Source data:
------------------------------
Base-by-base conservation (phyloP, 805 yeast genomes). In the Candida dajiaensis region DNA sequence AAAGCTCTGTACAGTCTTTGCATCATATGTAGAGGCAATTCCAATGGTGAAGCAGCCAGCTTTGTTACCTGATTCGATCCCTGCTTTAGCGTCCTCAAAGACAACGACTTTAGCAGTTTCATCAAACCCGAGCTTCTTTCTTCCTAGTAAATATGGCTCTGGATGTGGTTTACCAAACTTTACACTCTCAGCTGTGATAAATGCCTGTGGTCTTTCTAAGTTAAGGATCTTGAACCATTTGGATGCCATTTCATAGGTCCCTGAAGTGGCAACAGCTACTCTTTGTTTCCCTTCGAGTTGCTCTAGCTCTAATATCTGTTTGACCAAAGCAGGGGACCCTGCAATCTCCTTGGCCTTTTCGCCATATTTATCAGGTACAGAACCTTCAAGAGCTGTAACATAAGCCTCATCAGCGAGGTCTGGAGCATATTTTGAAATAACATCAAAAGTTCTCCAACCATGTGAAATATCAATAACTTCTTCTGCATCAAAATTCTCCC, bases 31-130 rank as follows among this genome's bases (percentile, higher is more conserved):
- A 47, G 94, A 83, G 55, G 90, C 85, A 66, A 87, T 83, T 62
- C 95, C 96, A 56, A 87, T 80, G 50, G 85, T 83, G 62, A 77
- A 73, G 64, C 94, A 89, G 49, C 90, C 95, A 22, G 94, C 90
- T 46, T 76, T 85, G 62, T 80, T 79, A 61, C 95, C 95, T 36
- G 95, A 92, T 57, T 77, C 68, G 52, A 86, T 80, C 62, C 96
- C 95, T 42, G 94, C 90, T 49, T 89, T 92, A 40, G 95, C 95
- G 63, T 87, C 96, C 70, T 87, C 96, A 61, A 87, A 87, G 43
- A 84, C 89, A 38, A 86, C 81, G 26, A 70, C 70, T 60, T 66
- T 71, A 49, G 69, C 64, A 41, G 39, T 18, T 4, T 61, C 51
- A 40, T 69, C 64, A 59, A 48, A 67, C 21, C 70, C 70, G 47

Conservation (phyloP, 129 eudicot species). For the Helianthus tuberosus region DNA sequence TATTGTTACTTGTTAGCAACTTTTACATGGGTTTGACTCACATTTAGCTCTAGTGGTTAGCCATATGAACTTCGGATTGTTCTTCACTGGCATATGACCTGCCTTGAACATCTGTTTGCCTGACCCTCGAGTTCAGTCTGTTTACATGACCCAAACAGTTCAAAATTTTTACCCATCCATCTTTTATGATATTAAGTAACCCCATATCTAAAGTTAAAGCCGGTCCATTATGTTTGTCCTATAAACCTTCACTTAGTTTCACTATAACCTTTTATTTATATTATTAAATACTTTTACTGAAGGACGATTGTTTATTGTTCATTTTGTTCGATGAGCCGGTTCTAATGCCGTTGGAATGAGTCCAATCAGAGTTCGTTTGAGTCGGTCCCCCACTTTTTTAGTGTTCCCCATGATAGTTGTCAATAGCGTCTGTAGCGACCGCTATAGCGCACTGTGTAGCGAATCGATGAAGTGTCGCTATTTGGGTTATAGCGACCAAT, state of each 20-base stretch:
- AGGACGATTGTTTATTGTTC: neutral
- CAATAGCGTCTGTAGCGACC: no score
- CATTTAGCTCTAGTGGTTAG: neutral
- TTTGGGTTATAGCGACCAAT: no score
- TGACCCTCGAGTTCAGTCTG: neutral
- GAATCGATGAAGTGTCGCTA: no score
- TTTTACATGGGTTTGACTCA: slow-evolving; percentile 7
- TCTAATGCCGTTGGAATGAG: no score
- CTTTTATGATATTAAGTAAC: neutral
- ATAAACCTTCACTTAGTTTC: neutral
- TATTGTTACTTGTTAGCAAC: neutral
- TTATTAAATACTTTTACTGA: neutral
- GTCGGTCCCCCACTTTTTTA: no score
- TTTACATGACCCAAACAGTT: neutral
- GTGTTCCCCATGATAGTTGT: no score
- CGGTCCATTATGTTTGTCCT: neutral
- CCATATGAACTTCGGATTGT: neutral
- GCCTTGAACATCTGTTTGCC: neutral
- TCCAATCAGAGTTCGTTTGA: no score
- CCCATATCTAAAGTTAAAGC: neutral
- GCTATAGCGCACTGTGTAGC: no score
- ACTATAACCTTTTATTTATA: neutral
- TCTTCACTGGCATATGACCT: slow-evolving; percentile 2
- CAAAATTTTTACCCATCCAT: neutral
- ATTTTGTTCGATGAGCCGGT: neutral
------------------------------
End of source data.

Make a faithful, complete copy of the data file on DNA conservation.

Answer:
Base-by-base conservation (phyloP, 805 yeast genomes). In the Candida dajiaensis region DNA sequence AAAGCTCTGTACAGTCTTTGCATCATATGTAGAGGCAATTCCAATGGTGAAGCAGCCAGCTTTGTTACCTGATTCGATCCCTGCTTTAGCGTCCTCAAAGACAACGACTTTAGCAGTTTCATCAAACCCGAGCTTCTTTCTTCCTAGTAAATATGGCTCTGGATGTGGTTTACCAAACTTTACACTCTCAGCTGTGATAAATGCCTGTGGTCTTTCTAAGTTAAGGATCTTGAACCATTTGGATGCCATTTCATAGGTCCCTGAAGTGGCAACAGCTACTCTTTGTTTCCCTTCGAGTTGCTCTAGCTCTAATATCTGTTTGACCAAAGCAGGGGACCCTGCAATCTCCTTGGCCTTTTCGCCATATTTATCAGGTACAGAACCTTCAAGAGCTGTAACATAAGCCTCATCAGCGAGGTCTGGAGCATATTTTGAAATAACATCAAAAGTTCTCCAACCATGTGAAATATCAATAACTTCTTCTGCATCAAAATTCTCCC, bases 31-130 rank as follows among this genome's bases (percentile, higher is more conserved):
- A 47, G 94, A 83, G 55, G 90, C 85, A 66, A 87, T 83, T 62
- C 95, C 96, A 56, A 87, T 80, G 50, G 85, T 83, G 62, A 77
- A 73, G 64, C 94, A 89, G 49, C 90, C 95, A 22, G 94, C 90
- T 46, T 76, T 85, G 62, T 80, T 79, A 61, C 95, C 95, T 36
- G 95, A 92, T 57, T 77, C 68, G 52, A 86, T 80, C 62, C 96
- C 95, T 42, G 94, C 90, T 49, T 89, T 92, A 40, G 95, C 95
- G 63, T 87, C 96, C 70, T 87, C 96, A 61, A 87, A 87, G 43
- A 84, C 89, A 38, A 86, C 81, G 26, A 70, C 70, T 60, T 66
- T 71, A 49, G 69, C 64, A 41, G 39, T 18, T 4, T 61, C 51
- A 40, T 69, C 64, A 59, A 48, A 67, C 21, C 70, C 70, G 47

Conservation (phyloP, 129 eudicot species). For the Helianthus tuberosus region DNA sequence TATTGTTACTTGTTAGCAACTTTTACATGGGTTTGACTCACATTTAGCTCTAGTGGTTAGCCATATGAACTTCGGATTGTTCTTCACTGGCATATGACCTGCCTTGAACATCTGTTTGCCTGACCCTCGAGTTCAGTCTGTTTACATGACCCAAACAGTTCAAAATTTTTACCCATCCATCTTTTATGATATTAAGTAACCCCATATCTAAAGTTAAAGCCGGTCCATTATGTTTGTCCTATAAACCTTCACTTAGTTTCACTATAACCTTTTATTTATATTATTAAATACTTTTACTGAAGGACGATTGTTTATTGTTCATTTTGTTCGATGAGCCGGTTCTAATGCCGTTGGAATGAGTCCAATCAGAGTTCGTTTGAGTCGGTCCCCCACTTTTTTAGTGTTCCCCATGATAGTTGTCAATAGCGTCTGTAGCGACCGCTATAGCGCACTGTGTAGCGAATCGATGAAGTGTCGCTATTTGGGTTATAGCGACCAAT, state of each 20-base stretch:
- AGGACGATTGTTTATTGTTC: neutral
- CAATAGCGTCTGTAGCGACC: no score
- CATTTAGCTCTAGTGGTTAG: neutral
- TTTGGGTTATAGCGACCAAT: no score
- TGACCCTCGAGTTCAGTCTG: neutral
- GAATCGATGAAGTGTCGCTA: no score
- TTTTACATGGGTTTGACTCA: slow-evolving; percentile 7
- TCTAATGCCGTTGGAATGAG: no score
- CTTTTATGATATTAAGTAAC: neutral
- ATAAACCTTCACTTAGTTTC: neutral
- TATTGTTACTTGTTAGCAAC: neutral
- TTATTAAATACTTTTACTGA: neutral
- GTCGGTCCCCCACTTTTTTA: no score
- TTTACATGACCCAAACAGTT: neutral
- GTGTTCCCCATGATAGTTGT: no score
- CGGTCCATTATGTTTGTCCT: neutral
- CCATATGAACTTCGGATTGT: neutral
- GCCTTGAACATCTGTTTGCC: neutral
- TCCAATCAGAGTTCGTTTGA: no score
- CCCATATCTAAAGTTAAAGC: neutral
- GCTATAGCGCACTGTGTAGC: no score
- ACTATAACCTTTTATTTATA: neutral
- TCTTCACTGGCATATGACCT: slow-evolving; percentile 2
- CAAAATTTTTACCCATCCAT: neutral
- ATTTTGTTCGATGAGCCGGT: neutral